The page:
In 1963, US President John F. Kennedy said that ''a rising tide lifts all the boats. And a partnership, by definition, serves both parties, without domination or unfair advantage.'' US international economic policy since World War II has been based on the premise that foreign economic growth is in America's economic, as well as political and security, self-interest. The bursting of the speculative dot.com bubble, slowing US growth, and the global financial crisis and its aftermath, however, have led to radical changes in Americans' perceptions of the benefits of global trade. Many Americans believe that trade with emerging-market economies is the most important reason for US job loss, especially in manufacturing, is detrimental to American welfare and an important source of wage inequality. Several prominent economists have reinforced these public concerns.
In this study, Lawrence Edwards and Robert Z. Lawrence confront these fears through an extensive survey of the empirical literature and in depth analyses of the evidence. Their conclusions contradict several popular theories about the negative impact of US trade with developing countries. They find considerable evidence that while adjusting to foreign economic growth does present America with challenges, growth in emerging-market economies is in America's economic interest. It is hard, of course, for Americans to become used to a world in which the preponderance of economic activity is located in Asia. But one of America s great strengths is its adaptability. And if it does adapt, the American economy can be buoyed by that rising tide.
Over the past two centuries, mankind has accomplished what used to be unthinkable. When we look back at our long list of achievements, it is easy to focus on the most audacious of them, such as our conquest of the skies and the moon. Our lives, however, have been made easier and more prosperous by a large number of more modest, yet crucially important feats. Think of electric bulbs, telephones, cars, personal computers, antibiotics, TVs, refrigerators, watches and water heaters. Think of the many innovations that benefit us despite our minimal awareness of them, such as advances in port management, electric power distribution, agrochemicals and water purification. This progress was possible because we got smarter. During the past two centuries, the amount of productive knowledge we hold expanded dramatically. This was not, however, an individual phenomenon. It was a collective phenomenon. As individuals we are not much more capable than our ancestors, but as societies we have developed the ability to make all that we have mentioned – and much, much more.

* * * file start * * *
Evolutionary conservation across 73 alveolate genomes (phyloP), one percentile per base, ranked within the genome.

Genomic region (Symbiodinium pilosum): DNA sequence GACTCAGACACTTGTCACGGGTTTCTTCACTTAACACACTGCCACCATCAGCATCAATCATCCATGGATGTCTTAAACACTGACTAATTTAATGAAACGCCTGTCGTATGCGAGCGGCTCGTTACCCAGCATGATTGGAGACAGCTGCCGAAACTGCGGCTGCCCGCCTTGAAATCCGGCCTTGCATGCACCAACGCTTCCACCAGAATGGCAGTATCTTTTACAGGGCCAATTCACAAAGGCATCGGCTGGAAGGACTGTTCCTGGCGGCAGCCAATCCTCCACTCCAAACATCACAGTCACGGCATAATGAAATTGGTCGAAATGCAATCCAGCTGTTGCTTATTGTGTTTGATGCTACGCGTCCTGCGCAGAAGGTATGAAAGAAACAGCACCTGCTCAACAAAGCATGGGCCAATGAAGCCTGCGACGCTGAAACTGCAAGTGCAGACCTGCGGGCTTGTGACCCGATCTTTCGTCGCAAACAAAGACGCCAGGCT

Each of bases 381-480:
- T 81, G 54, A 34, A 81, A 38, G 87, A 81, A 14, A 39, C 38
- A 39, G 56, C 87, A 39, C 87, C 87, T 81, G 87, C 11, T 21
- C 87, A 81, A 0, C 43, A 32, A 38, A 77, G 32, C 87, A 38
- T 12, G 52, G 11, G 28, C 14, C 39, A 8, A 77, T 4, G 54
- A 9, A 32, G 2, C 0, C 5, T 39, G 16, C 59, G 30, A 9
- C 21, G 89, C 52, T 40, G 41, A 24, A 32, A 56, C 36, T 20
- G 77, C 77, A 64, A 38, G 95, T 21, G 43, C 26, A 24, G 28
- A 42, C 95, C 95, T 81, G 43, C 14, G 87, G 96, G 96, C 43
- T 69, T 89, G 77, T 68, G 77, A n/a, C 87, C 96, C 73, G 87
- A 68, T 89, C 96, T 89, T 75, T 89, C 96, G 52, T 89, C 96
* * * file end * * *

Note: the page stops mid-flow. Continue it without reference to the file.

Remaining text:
Surveying three centuries of economic history, Dani Rodrik argues for a leaner global system that puts national democracies front and center. From the mercantile monopolies of seventeenth-century empires to the modern-day authority of the WTO, IMF, and World Bank, the nations of the world have struggled to effectively harness globalization's promise. The economic narratives that underpinned these eras-the gold standard, the Bretton Woods regime, the "Washington Consensus"-brought great success and great failure.
In this eloquent challenge to the reigning wisdom on globalization, Dani Rodrik offers a new narrative, one that embraces an ineluctable tension: we cannot simultaneously pursue democracy, national self-determination, and economic globalization. When the social arrangements of democracies inevitably clash with the international demands of globalization, national priorities should take precedence. Combining history with insight, humor with good-natured critique, Rodrik's case for a customizable globalization supported by a light frame of international rules shows the way to a balanced prosperity as we confront today's global challenges in trade, finance, and labor markets.